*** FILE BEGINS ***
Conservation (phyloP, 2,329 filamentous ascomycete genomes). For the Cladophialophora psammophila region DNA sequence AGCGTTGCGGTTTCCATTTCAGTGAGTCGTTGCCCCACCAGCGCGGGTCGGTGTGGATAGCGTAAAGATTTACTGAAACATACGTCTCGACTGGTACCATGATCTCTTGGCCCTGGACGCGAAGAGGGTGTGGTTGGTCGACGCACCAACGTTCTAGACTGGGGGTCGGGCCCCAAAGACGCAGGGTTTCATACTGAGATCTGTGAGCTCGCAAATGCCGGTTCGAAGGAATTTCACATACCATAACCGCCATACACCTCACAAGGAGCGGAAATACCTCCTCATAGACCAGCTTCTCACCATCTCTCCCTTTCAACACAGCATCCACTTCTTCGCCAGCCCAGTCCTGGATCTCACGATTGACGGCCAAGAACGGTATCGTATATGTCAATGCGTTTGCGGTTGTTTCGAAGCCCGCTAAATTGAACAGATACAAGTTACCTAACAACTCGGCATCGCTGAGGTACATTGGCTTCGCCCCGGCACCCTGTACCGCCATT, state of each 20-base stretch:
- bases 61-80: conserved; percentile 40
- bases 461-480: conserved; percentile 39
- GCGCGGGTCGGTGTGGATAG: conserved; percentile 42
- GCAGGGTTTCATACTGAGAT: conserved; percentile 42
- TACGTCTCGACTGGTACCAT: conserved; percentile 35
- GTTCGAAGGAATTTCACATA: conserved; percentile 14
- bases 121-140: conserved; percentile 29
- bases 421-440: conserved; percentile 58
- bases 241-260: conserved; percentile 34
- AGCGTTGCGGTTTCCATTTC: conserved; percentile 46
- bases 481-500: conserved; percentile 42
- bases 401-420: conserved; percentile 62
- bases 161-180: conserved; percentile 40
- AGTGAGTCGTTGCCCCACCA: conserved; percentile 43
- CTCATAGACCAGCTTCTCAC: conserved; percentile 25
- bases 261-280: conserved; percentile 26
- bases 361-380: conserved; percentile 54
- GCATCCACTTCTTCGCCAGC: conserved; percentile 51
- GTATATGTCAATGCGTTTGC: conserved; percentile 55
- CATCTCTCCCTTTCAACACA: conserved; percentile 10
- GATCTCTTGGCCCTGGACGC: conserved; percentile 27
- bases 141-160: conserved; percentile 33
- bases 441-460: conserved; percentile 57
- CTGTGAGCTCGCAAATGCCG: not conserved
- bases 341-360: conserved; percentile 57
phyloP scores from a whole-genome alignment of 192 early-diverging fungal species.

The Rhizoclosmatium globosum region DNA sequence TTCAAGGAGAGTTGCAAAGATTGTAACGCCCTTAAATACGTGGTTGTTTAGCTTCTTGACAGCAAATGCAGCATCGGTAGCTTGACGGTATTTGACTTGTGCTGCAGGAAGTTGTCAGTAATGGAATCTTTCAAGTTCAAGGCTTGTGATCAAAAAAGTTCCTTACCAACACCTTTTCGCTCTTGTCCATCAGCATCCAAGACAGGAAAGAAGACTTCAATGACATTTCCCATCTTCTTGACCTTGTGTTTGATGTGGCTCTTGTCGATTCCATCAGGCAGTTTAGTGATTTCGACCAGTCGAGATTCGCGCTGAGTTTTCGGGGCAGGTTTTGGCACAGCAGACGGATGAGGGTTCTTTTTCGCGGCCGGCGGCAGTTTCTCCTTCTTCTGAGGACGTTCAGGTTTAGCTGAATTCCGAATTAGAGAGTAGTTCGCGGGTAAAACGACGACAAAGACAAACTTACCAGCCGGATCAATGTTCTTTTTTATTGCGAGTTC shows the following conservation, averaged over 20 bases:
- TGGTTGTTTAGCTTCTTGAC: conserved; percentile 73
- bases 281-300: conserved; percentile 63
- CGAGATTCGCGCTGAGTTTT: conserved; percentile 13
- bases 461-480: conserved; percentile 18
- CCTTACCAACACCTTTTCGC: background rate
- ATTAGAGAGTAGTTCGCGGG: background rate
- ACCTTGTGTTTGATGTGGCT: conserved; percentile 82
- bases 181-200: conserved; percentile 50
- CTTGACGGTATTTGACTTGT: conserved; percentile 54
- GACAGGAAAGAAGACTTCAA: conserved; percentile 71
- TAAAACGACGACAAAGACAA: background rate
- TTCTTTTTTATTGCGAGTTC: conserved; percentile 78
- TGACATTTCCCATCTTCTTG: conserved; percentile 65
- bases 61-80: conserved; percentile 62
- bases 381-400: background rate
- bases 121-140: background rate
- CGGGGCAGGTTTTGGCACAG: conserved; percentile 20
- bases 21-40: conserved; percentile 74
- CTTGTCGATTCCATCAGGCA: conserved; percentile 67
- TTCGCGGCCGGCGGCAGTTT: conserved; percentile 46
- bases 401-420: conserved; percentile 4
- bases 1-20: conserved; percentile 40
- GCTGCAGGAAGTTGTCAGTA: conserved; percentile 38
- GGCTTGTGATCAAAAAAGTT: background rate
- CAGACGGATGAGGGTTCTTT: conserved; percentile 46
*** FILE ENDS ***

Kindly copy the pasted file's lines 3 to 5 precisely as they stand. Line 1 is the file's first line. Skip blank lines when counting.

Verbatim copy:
- bases 461-480: conserved; percentile 39
- GCGCGGGTCGGTGTGGATAG: conserved; percentile 42
- GCAGGGTTTCATACTGAGAT: conserved; percentile 42